John Bruce at In the Shadow of Mt. Hollywood has a number of challenging posts about tenure and its problems. For instance, John notes that departmental staffing can take a very long time to adjust to student demands. It's certainly possible to have a department full of tenured professors teaching classes with four or five students in them while in another department all the classes are completely overcrowded. Administrators would like to address the problem, but if you can't reduce the number of tenured faculty in department A, it's budgetarily dangerous to increase the number of tenured faculty in department B. So things just stay the same, and administrators make up the difference with exploitation of adjunct faculty. It is difficult to determine what the "legacy" departments are, though, particularly at a small school like Wheaton which has several departments that have only one or two members. Things change rapidly. When I started at Wheaton there was some grumbling that English had a lot of staffing (we're the biggest department, by one, over psychology) and not too many majors. A few years later, we have more majors than we know what to do with.
Obviously administrators would have a lot more flexibility in staffing courses if they weren't constrained by tenure. Administrators could also continually replace senior faculty with less-expensive junior faculty. The senior faculty and all the junior faculty who hope to become senior faculty (i.e., all the faculty in TT or T jobs) know this, and it is by far the biggest reason for the ferocity of the defense of tenure. Everyone fears that, were tenure eliminated, expensive senior professors would be fired to save money. And where would they go? How would a professor support him- or herself when let go at 53 so that a 'young turk' who got paid a lot less could be hired?
Now the non-academic sector seems to handle this problem fairly well, it seems to me -- in that there's not a gigantic number of late-career professionals constantly being fired to be replaced by cheaper new college hires -- but I honestly think that when professors think about the ending of tenure, it's this kind of result they fear far more than being muzzled for controversial speech.
But economic self-interest is not a particularly good defense for a practice as expensive as tenure. I do think, as I wrote previously, that tenure can save colleges money in many situations: I would certainly be lured away for more money more easily than I have been (i.e., I have thus far stayed) if Wheaton hadn't awarded me tenure. But the cost/benefit analysis is beyond my economic competence, especially since it is going to involve hard-to-measure things like productivity, insitutional memory, wisdom, flexibility, etc.
Thus it will be very easy for people to attack tenure. I can in fact imagine a successful movement to eliminate the practice at public universities: I don't think many people realize just how much middle-class anxiety and anger there is out there about college costs (and admissions, but that's another post). Because the financial system is set up in such a way as to deliver a strong financial punch to just about everyone who is middle class (i.e., if you make more money, you get less aid, and full tuition is so ridiculously high) a populist attack on "lazy" professors who get paid too much and can't be replaced, and who can be tarred (fairly, in many cases but certainly not in all) with the "anti-American" brush, could be quite a potent political force.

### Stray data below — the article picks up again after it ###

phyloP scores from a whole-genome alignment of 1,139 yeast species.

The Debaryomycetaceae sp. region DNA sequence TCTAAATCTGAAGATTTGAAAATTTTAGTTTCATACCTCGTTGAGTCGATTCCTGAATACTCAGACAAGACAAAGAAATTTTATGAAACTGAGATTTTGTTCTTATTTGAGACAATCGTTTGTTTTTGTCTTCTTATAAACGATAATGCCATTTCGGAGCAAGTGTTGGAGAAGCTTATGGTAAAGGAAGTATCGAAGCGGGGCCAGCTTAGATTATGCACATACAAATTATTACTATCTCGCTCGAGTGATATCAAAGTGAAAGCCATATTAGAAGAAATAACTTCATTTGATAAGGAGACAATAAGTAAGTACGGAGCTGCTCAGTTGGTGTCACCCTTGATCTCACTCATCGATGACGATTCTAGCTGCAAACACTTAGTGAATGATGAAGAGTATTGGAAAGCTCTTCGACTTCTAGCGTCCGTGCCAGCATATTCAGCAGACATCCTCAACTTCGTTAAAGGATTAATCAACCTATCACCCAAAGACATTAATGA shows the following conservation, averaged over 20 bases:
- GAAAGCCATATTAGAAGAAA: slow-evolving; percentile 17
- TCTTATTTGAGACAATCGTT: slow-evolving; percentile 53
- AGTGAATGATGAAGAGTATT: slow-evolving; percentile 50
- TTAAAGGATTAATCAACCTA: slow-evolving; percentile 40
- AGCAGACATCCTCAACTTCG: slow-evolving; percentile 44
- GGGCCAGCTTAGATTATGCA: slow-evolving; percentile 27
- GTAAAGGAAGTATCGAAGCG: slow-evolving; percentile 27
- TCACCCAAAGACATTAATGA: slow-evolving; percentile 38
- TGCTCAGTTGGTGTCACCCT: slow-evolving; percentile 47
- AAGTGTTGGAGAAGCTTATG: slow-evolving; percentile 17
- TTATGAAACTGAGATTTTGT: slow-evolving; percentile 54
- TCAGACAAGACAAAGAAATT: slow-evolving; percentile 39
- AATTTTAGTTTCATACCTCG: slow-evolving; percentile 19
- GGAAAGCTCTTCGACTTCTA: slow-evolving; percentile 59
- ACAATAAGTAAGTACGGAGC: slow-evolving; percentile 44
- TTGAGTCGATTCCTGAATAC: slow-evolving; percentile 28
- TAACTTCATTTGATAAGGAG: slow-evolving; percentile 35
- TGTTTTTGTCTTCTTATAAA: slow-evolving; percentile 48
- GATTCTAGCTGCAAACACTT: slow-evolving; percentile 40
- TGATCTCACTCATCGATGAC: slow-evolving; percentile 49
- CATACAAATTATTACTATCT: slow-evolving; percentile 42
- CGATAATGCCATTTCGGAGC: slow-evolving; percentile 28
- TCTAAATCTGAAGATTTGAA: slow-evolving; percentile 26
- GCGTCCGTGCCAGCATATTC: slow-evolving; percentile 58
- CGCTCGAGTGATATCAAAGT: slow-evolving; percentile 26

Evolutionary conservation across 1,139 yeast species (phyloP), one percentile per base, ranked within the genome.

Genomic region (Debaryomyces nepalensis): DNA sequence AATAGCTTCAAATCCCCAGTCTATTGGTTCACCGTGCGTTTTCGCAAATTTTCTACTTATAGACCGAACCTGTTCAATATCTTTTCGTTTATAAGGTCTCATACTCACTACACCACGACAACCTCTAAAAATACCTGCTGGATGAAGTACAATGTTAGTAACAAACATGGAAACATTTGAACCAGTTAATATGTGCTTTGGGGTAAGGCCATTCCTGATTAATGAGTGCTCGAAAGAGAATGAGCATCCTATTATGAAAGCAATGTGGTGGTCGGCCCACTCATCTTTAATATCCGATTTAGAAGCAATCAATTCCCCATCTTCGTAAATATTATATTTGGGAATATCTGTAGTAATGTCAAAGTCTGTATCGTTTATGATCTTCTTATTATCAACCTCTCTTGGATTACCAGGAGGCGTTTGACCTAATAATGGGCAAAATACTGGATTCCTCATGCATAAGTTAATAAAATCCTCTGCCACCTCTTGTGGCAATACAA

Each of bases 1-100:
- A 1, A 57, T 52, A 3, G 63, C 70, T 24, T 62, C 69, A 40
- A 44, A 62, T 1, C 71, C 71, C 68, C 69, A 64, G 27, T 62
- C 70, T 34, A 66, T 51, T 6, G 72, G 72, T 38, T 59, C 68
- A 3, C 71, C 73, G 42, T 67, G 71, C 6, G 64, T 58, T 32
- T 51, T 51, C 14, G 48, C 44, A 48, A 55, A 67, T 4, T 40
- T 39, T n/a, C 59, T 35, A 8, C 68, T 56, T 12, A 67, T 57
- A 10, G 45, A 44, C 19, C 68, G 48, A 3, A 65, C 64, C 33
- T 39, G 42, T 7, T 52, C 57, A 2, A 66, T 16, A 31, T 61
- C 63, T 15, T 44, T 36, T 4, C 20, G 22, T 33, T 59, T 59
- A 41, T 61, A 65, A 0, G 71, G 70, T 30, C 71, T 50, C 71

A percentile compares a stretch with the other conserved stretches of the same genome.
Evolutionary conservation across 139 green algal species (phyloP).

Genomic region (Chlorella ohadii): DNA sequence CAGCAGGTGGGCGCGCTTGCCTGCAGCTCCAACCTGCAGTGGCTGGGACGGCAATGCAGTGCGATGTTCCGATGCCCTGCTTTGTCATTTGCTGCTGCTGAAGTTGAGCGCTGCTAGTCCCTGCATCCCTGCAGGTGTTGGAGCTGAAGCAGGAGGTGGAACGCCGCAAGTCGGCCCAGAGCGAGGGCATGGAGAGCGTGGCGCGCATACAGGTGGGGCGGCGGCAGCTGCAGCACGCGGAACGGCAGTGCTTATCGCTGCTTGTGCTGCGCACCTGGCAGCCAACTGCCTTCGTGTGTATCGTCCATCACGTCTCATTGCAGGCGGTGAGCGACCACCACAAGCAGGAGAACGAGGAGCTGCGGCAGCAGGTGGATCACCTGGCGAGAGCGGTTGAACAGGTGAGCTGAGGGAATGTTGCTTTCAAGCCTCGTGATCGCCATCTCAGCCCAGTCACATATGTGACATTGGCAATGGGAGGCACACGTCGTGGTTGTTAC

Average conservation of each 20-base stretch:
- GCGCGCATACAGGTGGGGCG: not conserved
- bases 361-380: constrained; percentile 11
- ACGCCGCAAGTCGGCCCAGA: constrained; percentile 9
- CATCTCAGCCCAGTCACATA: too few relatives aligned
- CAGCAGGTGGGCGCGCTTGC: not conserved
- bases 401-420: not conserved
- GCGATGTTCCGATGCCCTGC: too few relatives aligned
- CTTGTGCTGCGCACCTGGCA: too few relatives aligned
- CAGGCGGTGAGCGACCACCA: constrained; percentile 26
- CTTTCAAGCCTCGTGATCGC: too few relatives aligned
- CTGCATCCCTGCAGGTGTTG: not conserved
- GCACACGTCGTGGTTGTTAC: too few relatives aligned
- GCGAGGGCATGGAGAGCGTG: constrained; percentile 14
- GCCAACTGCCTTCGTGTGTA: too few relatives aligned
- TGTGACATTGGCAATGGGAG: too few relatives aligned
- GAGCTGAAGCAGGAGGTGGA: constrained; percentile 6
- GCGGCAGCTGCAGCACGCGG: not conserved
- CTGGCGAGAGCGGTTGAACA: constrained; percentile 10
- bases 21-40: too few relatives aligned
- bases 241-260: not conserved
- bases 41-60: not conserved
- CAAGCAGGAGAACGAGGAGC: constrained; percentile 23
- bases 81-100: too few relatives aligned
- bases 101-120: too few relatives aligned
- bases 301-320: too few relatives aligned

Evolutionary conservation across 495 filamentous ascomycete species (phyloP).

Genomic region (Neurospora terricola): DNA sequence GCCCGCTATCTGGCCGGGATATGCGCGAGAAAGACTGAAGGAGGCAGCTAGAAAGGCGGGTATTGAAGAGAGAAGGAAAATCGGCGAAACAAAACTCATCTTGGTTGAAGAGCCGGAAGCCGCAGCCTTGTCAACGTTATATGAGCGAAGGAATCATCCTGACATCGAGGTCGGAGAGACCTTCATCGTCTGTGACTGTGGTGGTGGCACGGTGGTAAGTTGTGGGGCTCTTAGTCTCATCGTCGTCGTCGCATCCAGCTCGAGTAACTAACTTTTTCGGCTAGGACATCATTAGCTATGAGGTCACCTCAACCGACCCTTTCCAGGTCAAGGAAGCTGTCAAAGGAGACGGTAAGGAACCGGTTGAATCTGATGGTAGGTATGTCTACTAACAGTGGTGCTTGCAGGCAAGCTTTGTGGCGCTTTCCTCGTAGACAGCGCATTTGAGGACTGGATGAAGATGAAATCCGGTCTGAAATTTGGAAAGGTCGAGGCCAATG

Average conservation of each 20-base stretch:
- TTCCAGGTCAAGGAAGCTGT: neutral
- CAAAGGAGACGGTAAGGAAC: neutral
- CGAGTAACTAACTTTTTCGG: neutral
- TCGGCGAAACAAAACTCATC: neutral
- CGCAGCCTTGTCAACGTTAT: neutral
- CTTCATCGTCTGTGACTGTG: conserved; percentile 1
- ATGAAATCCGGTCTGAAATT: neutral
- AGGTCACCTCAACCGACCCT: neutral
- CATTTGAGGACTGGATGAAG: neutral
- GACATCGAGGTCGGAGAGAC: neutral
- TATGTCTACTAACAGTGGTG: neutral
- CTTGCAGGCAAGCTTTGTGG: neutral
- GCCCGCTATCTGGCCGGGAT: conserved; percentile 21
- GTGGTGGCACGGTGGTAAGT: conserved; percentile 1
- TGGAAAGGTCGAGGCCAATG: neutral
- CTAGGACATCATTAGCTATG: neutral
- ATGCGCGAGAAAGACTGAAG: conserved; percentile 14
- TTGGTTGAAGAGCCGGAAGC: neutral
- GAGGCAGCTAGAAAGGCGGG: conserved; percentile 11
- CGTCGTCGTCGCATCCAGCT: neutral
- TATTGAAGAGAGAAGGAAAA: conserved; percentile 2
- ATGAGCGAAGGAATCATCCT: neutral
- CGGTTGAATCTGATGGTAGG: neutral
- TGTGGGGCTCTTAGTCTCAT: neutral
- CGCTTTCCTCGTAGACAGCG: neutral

This is one reason why I find the Ward Churchills of the academy so despicable. They, like the journalists who abuse the hard-earned authority of their profession for fleeting partisan advantage, are eating the seed corn. When the whole system comes toppling down, the good with the bad, the 200 idiots at CU defending Churchill's violation of every professional norm will blink their eyes and wonder what happened, and it'll be the responsiblity of the younger scholarly generation to clean up the mess.
One of the big reasons for tenure and 'academic freedom' is to allow universities to be keepers of the light, protectors of hard-won real knowledge in the face of the tides of politics and fashion. I don't mean that academia has to be hidebound, dusty and boring (though a little bit of these things can be a useful counterweight to a culture that is very much in the 'now'), but there's a presupposition that it is worth listening to those who have spent their lives in study and teaching. When their pronouncements are no better than those of a below-average Op-Ed writer, the people start to wonder why they occupy a privileged position, and even why that position needs to exist. I have no problem with leftist or rightist or any other ideas occuping a refugium in academia, but they should be ideas of a quality that can't easily survive somewhere else. That Moron Ward Churchill does not meet that test, and thus he undercuts the existence of the very tenure system by which he profits.